Ignatieff’s book uses bogus, out of context press quotes to deceive buyers

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Imagine if Sarah Palin’s book did this!    …Oh my, the sides of me belly she aches with the laughter. 

But in this Ima Progressives Iggy instance, the liberal-luvin’ Canadian Press lets him off easy, ending their apologetic story by literally letting him off the hook, for him.  They actually take the time to state, in their ever so news-y article, as a matter of proper and news-y fact, “It is common practice for movie and book promotions to use snippets of reviews that often bear little resemblance to the original critiques.” 

Is it now.  God knows if Sarah Palin did it –  or if George Bush does it in his upcoming book — ye whole world shall hear about it in spades for weeks or months on end, without any reference to any “oh golly take a pill, news readers, it happens all the time…”.

But don’t worry, Iggy says he dint know nuttin.  I guess he’d never read any of the reviews, such as the one from the National Post when the hardcover first came out, and so it didn’t strike him as odd that suddenly the National Post liked the paperback edition of the same book.  Nope, dint know nuttin.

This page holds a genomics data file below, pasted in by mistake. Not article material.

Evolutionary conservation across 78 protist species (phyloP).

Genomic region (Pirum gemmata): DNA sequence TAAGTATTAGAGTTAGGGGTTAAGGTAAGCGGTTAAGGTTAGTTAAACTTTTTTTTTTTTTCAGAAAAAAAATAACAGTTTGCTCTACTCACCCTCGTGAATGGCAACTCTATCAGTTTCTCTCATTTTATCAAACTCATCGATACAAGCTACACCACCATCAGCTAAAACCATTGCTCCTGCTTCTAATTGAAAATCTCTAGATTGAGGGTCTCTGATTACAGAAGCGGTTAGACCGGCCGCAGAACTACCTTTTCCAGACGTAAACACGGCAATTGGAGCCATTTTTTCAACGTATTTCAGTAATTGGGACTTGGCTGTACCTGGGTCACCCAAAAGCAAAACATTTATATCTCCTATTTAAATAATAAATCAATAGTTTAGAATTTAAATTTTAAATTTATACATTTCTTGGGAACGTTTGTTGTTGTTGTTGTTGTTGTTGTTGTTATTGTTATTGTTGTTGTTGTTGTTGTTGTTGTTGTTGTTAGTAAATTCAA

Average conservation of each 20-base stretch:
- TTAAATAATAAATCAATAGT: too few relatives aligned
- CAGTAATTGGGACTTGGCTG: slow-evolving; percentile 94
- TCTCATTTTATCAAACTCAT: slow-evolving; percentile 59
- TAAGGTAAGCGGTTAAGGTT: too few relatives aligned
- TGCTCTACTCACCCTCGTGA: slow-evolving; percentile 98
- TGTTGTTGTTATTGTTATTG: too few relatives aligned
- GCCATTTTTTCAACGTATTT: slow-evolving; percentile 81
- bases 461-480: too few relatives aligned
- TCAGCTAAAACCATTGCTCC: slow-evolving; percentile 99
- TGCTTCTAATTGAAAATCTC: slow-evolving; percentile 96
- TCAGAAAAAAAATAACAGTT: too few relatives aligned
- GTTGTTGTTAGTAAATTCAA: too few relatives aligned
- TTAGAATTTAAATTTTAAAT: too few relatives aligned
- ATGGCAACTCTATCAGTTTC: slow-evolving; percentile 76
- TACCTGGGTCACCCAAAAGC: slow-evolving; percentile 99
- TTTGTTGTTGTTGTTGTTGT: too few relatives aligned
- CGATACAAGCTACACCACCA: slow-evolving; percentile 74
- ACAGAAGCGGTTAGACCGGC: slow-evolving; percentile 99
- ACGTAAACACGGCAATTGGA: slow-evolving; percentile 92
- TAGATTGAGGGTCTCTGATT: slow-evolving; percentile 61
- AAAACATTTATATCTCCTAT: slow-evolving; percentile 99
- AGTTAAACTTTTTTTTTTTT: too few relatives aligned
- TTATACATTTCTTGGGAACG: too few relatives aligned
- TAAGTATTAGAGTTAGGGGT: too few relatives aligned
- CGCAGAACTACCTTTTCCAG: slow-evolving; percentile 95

Bogus book blurb transforms tepid reviews of Ignatieff book into raves
Joan Bryden, THE CANADIAN PRESS

OTTAWA – Politicians frequently claim their remarks are distorted and taken out of context by the media.

But in a sharp reversal of roles, Liberal Leader Michael Ignatieff now finds himself accused of taking the media out of context to promote paperback sales of his latest book, “True Patriot Love.” The jacket of the book trumpets a number of excerpts from newspaper critiques that leave the impression the tome won rave reviews when first published last spring.

Take this snippet from the National Post: “Plenty of scope for a rich story … Some wonderful anecdotes, particularly about George P. Grant … Well written.”

In fact, the Post review in its entirety was far from laudatory.

“True Patriot Love offers little that is new on the Grants save some wonderful anecdotes, particularly about George P. Grant. As an exploration of patriotism, it offers up cliches about modern Canada but little more,” wrote Post reviewer Robert L. Fraser.

“True Patriot Love is a well-written disappointment.” 

[…]

Here’s the National Post’s review.  At least they reviewed it, which is more than we can say about the New York Times and any of Ann Coulter’s seven best-sellers which have this nasty and possibly embarrassing habit of ending up on the New York Times’ own best-sellers list.  They apparently refuse to critique them lest they draw even more attention to them.

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